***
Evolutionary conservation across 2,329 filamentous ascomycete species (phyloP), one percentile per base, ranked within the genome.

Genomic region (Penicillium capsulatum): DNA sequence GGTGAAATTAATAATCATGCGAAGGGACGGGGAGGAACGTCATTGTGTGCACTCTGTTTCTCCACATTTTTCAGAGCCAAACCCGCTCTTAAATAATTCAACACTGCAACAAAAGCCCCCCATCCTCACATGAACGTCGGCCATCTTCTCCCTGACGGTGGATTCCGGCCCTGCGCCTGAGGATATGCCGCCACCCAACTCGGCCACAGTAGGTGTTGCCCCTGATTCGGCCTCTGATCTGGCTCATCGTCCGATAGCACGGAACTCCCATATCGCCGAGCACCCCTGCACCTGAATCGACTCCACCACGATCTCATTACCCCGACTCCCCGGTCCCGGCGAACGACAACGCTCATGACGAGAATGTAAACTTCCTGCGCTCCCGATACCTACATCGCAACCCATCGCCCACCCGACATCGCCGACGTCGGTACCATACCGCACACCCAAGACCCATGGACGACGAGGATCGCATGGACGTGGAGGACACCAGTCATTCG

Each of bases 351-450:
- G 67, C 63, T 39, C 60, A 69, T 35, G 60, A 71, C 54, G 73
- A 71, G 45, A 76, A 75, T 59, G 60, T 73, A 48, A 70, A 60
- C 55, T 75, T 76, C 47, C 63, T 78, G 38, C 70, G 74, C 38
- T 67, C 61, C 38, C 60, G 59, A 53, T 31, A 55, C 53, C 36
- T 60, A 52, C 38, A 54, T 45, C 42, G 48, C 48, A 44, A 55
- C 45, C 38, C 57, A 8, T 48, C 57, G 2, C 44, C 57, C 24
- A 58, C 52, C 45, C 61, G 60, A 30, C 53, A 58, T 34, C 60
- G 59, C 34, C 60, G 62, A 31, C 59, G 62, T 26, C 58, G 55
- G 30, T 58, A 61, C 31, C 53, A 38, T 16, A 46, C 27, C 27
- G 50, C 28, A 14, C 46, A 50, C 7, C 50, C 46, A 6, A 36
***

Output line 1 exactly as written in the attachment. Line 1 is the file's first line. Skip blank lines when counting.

Evolutionary conservation across 2,329 filamentous ascomycete species (phyloP), one percentile per base, ranked within the genome.